Arm Police On and Off Duty, Says French Parliamentary Commission

12 Sep 2018

2 min read

TheGunBlog.ca — All police should be allowed to carry guns on and off duty to boost personal and national security, according to a French parliamentary report yesterday. One of the authors is the former head of the national police SWAT team who was present at the Bataclan raid in Paris in November 2015.

The trend of arming police has been picking up in recent years and should be amplified, Jean-Michel Fauvergue and Alice Thourot, two members of parliament, said in their report (in French) to the French prime minister yesterday after six months of interviews.

Police help to guarantee safety wherever they are, whether or not they are on duty, the 180-page report said.

“To this effect, the commission considers it a good thing for the state’s security-force agents to be authorized to carry their arms off duty in public across the country in order to be able to intervene quickly notably in case of a terrorist attack,” the report said.

Local police are often targets for criminals and terrorists, the report said. Only 44 percent of municipal officers had duty firearms in 2016, the report said.

“Since they are targets, they need to be able to defend themselves with the appropriate means,” Fauvergue and Tourot said.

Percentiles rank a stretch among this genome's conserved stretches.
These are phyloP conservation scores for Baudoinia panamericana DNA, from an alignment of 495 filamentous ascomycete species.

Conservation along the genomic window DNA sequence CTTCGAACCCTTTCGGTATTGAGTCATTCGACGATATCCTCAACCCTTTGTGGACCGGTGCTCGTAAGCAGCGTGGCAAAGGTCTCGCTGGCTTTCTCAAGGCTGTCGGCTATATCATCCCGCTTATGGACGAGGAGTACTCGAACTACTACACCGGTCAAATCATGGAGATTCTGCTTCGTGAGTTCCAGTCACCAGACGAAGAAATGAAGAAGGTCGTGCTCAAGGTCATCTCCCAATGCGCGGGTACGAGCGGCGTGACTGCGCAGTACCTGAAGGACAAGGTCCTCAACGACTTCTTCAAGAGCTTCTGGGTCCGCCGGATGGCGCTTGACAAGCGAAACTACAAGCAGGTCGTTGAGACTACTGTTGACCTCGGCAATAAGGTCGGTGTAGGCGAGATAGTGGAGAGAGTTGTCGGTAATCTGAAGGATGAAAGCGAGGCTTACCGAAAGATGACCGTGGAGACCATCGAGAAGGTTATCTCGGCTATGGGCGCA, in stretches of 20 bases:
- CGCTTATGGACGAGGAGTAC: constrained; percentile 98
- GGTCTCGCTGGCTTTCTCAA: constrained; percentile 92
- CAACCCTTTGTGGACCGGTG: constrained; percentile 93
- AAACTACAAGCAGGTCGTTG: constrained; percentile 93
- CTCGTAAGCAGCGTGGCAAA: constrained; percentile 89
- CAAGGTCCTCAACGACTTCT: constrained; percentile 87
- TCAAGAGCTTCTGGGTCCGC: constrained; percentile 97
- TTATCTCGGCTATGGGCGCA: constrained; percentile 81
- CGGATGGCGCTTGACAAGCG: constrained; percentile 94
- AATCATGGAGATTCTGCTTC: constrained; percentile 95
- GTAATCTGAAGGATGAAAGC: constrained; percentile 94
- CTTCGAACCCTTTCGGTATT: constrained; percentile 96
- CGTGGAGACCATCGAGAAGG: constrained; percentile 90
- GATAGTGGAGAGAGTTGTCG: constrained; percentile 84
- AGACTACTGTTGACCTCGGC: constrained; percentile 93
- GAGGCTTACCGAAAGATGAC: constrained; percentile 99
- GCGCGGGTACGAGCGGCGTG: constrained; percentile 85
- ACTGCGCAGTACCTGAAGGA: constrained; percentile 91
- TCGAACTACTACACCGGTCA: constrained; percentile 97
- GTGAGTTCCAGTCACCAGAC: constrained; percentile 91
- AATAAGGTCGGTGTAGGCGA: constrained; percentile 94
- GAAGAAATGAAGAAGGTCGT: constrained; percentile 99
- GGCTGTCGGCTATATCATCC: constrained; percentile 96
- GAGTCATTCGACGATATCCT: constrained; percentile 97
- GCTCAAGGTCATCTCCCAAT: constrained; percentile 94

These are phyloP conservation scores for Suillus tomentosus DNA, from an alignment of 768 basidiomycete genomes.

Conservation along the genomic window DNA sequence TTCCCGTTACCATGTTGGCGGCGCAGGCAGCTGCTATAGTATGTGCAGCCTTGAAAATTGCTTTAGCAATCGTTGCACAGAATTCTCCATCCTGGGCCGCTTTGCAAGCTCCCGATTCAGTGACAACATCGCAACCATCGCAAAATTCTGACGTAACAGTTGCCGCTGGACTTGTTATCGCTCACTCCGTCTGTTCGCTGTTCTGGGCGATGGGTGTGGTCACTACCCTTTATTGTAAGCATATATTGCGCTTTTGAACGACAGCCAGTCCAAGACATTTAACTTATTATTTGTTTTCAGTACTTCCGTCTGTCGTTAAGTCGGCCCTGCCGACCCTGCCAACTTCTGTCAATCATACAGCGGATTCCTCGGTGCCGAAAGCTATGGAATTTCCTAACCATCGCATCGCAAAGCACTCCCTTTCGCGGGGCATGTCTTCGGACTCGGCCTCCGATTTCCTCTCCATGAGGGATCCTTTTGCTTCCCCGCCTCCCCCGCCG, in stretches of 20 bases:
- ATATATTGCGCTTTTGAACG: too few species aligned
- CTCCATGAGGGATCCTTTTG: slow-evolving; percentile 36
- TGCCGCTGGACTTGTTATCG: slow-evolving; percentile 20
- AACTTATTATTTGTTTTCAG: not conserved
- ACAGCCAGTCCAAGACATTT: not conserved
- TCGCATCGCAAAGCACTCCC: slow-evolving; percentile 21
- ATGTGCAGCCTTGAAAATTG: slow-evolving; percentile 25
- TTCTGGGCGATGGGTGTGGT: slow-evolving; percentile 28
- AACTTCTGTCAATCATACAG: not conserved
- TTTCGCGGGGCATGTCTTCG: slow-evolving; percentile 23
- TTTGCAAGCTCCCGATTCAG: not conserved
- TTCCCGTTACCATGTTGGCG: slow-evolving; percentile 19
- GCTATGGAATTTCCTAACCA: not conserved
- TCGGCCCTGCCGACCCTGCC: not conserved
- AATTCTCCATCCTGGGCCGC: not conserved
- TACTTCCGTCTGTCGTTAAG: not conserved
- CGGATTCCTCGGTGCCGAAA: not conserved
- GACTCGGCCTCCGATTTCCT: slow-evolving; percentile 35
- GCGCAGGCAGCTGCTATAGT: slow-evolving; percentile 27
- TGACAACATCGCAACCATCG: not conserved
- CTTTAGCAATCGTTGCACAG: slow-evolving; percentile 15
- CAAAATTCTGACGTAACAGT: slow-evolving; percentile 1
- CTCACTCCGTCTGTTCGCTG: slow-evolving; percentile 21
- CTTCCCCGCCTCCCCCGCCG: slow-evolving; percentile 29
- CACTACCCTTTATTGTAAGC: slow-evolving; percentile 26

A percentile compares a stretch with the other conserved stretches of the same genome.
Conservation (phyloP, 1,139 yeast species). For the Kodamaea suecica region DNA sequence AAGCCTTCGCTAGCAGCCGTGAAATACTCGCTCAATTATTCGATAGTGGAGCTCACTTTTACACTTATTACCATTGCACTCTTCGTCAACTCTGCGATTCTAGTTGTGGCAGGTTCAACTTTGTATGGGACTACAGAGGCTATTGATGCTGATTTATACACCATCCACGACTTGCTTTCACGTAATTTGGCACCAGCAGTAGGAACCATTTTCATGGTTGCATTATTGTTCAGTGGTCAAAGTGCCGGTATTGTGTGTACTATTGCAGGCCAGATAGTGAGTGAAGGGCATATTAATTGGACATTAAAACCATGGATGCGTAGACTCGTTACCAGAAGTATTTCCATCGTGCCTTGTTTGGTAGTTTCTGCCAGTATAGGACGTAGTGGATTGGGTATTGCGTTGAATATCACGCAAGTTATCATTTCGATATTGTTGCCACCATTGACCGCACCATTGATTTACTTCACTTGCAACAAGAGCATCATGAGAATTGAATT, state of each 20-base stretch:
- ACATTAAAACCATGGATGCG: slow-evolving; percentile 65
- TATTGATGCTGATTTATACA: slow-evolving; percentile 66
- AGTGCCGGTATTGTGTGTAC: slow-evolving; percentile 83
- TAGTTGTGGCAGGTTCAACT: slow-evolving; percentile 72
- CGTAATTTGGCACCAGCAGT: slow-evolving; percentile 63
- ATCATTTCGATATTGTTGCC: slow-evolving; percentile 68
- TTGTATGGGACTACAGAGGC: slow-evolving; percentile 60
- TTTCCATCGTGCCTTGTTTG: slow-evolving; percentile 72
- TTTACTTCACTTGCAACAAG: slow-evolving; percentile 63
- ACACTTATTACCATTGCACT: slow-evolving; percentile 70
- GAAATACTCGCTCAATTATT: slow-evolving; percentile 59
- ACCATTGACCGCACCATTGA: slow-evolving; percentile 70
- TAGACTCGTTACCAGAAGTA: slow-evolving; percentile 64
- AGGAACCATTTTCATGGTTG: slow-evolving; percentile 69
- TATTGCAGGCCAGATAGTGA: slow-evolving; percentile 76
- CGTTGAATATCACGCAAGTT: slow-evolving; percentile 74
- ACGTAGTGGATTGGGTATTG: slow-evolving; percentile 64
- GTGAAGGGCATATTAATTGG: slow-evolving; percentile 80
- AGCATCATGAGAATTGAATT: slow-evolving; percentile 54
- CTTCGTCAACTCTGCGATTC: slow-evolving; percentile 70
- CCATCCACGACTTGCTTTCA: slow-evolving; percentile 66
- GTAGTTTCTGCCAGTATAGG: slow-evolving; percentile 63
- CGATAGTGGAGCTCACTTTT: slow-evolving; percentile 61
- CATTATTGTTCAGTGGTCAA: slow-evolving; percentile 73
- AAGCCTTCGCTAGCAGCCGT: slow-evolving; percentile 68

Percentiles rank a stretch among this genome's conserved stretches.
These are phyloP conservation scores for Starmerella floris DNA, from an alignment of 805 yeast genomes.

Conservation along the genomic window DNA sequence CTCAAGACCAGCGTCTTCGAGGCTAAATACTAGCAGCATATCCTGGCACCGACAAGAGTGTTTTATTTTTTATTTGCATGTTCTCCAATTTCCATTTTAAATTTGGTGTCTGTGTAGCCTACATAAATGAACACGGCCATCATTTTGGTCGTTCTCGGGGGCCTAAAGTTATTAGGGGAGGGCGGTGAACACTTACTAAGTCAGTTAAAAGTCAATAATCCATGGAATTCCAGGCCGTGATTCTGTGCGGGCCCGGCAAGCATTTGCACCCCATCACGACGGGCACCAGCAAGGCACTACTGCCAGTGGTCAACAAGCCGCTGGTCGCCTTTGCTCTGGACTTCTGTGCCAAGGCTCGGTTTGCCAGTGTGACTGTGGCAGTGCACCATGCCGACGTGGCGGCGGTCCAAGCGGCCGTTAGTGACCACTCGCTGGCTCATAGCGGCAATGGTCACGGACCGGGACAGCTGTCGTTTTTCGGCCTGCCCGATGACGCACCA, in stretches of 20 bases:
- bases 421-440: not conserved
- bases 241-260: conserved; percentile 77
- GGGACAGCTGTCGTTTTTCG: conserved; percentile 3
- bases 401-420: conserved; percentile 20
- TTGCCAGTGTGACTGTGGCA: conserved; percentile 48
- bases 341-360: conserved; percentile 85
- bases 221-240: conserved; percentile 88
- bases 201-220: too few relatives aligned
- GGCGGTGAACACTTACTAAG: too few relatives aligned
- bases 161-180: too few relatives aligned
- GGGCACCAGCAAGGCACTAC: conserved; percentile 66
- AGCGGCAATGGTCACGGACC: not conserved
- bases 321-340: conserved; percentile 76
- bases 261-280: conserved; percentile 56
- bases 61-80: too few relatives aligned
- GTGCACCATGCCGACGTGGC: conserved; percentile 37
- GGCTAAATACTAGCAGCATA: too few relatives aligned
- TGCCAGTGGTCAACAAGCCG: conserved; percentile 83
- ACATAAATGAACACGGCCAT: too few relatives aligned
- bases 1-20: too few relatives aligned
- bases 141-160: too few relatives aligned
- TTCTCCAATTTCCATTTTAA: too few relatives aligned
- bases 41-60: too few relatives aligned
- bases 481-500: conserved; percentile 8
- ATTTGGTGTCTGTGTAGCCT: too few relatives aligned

Arming police would require increased training and testing, they said. They encouraged harmonizing training and guns with the national police to make it easier for fellow officers to use each others’ weapons and ammunition, the authors said. Common gear would also help local authorities negotiate discounts from suppliers for large orders, they said.

Quartz.com reported on the Fauvergue-Thourot study earlier today.

France has some of Europe’s most-restrictive laws on private gun ownership, but simplified its licensing and classification system five years ago. In some aspects French law is less limiting than Canadian law. The trend in most of the European Union is towards more restrictions on private gun owners.

Fauvergue, the head of France’s RAID (Research, Assistance, Intervention, Deterrence) team from 2013 to 2017, led the assault in January 2015 against a jihadi cop killer and hostage taker at a kosher supermarket near Paris. That was two days after jihadi gunmen slaughtered staff at Charlie Hebdo magazine in Paris. He was also present for the assault against jihadis who massacred more than 90 people at Paris’s Bataclan concert hall in November 2015.

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